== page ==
Don’t talk about fairness, Republican Vice Presidential candidate Sarah Palin advises Hillary.
“…when I hear a statement like that coming from any woman candidate with any kind of a perceived whine about that excess criticism or a sharper microscope put on her that doesn’t do us any good.
Women in politics, women in general wanting to progress this country. I don’t think it bodes well for her because a statement like that, again fair or unfair it is a reality, and I think it’s a given.”
In other words, says Palin, don’t mention the double standard, don’t point out misogyny, don’t rock the boat, don’t try to set healthy boundaries. Just work harder and be a good sheep.
When Martin Luther King gave his “I have a dream” speech, did he worry about a “perceived whine”? When a certain radio personality referred to a women’s basketball team as prostitutes did Marc Morial of the National Urban League worry about a “perceived whine” when he responded, “It’s important that we stand with the women of Rutgers who are deeply hurt by the highly insensitive comments of Don Imus.” Would we have ever had an Emancipation proclamation if Abraham Lincoln had said, “whether slavery is fair or unfair, it’s a reality, it’s a given.”
Governor Palin is out of touch.
Maybe being governmor has given Sarah Palin a different perspective on things. Maybe living in a governor’s mansion, she doesn’t get dissed a lot. Or maybe she is just so cute, with winning beauty contests and all, that she can just bat her eyelashes and guys forget to be crude to her. Not every woman is lucky enough to be born beautiful or rich or even smart, and time and age can take away all of those advantages.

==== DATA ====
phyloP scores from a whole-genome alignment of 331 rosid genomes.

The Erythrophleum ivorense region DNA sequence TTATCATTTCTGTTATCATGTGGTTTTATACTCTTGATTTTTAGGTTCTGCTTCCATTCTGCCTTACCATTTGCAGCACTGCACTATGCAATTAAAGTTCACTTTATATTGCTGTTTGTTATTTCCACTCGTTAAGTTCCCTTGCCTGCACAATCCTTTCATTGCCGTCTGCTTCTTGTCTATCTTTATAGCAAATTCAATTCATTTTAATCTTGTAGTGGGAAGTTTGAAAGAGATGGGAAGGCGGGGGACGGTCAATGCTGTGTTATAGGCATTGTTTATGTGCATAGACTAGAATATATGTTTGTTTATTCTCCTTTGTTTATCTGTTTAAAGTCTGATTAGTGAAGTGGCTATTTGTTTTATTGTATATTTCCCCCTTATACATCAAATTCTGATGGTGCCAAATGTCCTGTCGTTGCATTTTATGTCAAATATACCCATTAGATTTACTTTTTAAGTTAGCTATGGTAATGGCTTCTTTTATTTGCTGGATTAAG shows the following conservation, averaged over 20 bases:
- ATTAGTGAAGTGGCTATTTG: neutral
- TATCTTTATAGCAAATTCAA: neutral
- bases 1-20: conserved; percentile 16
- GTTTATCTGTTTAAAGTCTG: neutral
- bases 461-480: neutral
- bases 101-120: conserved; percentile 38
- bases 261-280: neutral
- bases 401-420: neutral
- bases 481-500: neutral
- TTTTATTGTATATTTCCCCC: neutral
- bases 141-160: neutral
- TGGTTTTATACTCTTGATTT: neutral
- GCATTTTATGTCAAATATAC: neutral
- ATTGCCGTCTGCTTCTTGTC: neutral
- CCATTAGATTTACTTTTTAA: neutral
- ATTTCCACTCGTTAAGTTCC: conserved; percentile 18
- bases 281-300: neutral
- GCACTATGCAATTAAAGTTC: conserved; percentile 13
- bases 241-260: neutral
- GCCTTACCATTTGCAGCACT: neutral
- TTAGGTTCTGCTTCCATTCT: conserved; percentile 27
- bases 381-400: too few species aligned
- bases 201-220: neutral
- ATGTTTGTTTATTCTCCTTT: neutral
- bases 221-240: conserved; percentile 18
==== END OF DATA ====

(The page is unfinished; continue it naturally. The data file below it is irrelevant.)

Hillary Clinton is not out of touch. True, she is richer than most of us, and lives a privileged life compared to most of us, but that doesn’t stop her from staying in touch with what American women are thinking and experiencing. Before Hillary decided to make an issue about the way her campaign was being represented, she did something I bet Sarah Palin never thought of. She asked ordinary women what they thought. And when the democratic leadership was writing a platform that was supposed to include a statement condemning hate speech against women, she got in touch with her mailing list again and asked them what they thought.
So when Hillary stands up and speaks out against the hatred, the gender-based attacks, and the just plain vulgar and crude anatomical remarks that have been the hallmark of the campaign against her, she is not just speaking for herself. She is speaking for all of us.
The character and integrity Hillary Clinton has shown in speaking out is something that can never be taken away from her.